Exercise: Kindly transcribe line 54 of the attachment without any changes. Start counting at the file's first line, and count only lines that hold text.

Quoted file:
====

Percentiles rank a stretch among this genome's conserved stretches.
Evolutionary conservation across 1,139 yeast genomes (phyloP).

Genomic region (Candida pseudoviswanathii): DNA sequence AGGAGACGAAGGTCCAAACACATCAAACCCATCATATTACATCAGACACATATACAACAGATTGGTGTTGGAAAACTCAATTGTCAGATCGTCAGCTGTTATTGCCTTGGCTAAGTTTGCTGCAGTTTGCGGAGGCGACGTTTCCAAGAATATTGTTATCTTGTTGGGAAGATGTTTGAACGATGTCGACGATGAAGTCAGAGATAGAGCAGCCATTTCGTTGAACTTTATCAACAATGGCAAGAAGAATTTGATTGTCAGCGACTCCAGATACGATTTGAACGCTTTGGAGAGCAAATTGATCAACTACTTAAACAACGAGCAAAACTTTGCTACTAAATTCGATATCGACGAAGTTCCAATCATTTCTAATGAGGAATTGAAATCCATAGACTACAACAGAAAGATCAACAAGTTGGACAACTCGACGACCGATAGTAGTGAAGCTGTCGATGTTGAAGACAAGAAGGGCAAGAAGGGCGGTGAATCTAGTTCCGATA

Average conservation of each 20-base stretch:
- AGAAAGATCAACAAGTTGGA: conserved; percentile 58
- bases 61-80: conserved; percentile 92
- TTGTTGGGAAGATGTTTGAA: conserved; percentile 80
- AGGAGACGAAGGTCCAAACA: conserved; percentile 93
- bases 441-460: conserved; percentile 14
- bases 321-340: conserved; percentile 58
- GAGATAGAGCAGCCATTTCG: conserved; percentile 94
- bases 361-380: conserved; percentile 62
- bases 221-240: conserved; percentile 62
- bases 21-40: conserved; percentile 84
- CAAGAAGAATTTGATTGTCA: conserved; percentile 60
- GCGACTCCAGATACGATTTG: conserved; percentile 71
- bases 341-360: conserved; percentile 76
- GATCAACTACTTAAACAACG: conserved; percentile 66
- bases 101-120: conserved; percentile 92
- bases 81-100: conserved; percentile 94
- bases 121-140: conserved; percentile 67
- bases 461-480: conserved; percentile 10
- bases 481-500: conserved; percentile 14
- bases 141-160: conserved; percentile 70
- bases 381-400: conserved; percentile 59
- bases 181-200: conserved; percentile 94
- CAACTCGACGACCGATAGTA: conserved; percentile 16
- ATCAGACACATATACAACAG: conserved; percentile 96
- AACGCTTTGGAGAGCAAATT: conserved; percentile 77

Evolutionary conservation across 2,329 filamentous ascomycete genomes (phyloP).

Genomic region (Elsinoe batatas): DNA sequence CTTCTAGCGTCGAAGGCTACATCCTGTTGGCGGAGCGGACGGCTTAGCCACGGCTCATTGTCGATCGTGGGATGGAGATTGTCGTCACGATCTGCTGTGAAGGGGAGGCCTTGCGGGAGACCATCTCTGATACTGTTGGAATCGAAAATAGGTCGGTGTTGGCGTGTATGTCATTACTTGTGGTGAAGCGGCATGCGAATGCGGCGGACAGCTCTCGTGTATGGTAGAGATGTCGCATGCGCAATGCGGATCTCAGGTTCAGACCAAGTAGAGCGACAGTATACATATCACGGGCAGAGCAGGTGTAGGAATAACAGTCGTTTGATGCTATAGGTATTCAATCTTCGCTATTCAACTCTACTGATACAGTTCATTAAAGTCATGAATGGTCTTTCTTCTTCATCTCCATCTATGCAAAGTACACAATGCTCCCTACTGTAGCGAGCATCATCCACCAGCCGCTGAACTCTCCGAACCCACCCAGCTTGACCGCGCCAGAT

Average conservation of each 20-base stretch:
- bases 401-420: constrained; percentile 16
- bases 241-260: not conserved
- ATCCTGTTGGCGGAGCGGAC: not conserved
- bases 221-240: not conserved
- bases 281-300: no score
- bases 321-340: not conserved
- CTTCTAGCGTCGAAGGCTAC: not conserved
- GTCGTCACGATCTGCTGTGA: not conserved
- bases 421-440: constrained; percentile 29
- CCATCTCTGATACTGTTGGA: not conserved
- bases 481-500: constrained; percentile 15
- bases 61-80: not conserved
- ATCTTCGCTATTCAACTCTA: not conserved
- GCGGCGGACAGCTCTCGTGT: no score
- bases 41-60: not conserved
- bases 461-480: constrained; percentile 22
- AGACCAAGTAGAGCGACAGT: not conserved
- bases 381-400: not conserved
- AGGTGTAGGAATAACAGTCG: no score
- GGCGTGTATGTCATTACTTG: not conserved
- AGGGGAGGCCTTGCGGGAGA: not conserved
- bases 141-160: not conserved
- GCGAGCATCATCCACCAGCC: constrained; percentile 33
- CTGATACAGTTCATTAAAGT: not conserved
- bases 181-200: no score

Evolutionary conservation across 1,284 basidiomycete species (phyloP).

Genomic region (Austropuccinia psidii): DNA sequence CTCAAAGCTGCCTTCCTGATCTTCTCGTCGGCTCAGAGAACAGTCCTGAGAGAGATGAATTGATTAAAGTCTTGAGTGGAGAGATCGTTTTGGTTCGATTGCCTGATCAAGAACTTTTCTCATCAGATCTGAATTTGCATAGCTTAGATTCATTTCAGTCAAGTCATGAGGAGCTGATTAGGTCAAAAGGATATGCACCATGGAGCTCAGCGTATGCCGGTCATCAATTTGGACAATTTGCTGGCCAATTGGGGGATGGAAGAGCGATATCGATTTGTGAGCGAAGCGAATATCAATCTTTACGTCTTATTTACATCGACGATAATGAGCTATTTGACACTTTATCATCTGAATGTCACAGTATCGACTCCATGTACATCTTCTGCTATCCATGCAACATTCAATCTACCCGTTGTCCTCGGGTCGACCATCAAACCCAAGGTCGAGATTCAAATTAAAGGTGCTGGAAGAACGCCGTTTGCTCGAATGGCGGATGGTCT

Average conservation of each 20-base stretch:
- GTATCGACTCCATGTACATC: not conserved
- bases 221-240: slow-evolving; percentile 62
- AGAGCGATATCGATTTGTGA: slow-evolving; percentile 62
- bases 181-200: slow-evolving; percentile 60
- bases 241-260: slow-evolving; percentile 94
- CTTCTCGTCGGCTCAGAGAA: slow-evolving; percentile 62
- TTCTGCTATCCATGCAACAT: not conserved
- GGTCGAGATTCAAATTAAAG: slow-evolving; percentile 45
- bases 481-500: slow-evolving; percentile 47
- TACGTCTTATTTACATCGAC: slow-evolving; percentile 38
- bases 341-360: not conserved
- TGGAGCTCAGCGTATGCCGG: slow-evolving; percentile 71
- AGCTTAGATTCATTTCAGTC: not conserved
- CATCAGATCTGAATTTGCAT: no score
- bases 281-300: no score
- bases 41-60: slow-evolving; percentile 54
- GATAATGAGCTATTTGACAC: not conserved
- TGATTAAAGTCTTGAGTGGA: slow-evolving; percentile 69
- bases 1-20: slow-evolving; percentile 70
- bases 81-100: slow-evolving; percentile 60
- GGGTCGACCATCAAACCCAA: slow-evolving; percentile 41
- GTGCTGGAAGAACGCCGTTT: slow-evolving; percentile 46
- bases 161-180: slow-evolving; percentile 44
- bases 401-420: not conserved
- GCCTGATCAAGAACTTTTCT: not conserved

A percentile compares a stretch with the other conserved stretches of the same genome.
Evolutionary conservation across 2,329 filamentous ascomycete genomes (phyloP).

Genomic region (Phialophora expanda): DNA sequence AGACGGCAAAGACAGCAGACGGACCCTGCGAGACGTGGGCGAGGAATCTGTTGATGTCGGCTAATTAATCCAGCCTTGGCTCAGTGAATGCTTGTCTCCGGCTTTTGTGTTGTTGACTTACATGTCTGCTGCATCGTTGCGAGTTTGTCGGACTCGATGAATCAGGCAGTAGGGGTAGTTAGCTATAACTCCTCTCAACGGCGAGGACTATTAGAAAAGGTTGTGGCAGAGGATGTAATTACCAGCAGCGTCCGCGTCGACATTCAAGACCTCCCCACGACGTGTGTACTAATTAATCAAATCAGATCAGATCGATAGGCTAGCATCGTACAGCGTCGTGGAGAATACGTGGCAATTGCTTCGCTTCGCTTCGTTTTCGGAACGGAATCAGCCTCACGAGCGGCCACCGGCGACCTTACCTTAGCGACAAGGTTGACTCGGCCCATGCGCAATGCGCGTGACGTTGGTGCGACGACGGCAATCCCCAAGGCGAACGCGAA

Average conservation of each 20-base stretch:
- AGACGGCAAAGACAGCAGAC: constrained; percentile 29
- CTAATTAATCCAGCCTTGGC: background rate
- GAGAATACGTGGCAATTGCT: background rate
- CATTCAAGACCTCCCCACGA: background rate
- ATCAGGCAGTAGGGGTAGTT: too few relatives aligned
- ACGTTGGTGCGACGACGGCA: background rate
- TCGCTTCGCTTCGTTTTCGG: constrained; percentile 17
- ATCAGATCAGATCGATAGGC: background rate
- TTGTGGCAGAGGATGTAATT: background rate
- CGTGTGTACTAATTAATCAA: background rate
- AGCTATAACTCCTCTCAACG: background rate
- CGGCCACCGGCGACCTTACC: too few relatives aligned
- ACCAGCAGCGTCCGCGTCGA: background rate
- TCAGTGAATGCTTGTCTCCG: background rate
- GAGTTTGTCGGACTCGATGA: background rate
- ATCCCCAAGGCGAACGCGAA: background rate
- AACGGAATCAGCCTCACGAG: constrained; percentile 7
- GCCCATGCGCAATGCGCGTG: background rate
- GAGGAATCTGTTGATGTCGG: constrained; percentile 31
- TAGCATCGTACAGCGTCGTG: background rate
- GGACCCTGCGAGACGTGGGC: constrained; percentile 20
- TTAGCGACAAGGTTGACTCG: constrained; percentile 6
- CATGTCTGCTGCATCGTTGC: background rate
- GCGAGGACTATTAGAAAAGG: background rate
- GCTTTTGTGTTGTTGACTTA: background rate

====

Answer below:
- bases 141-160: not conserved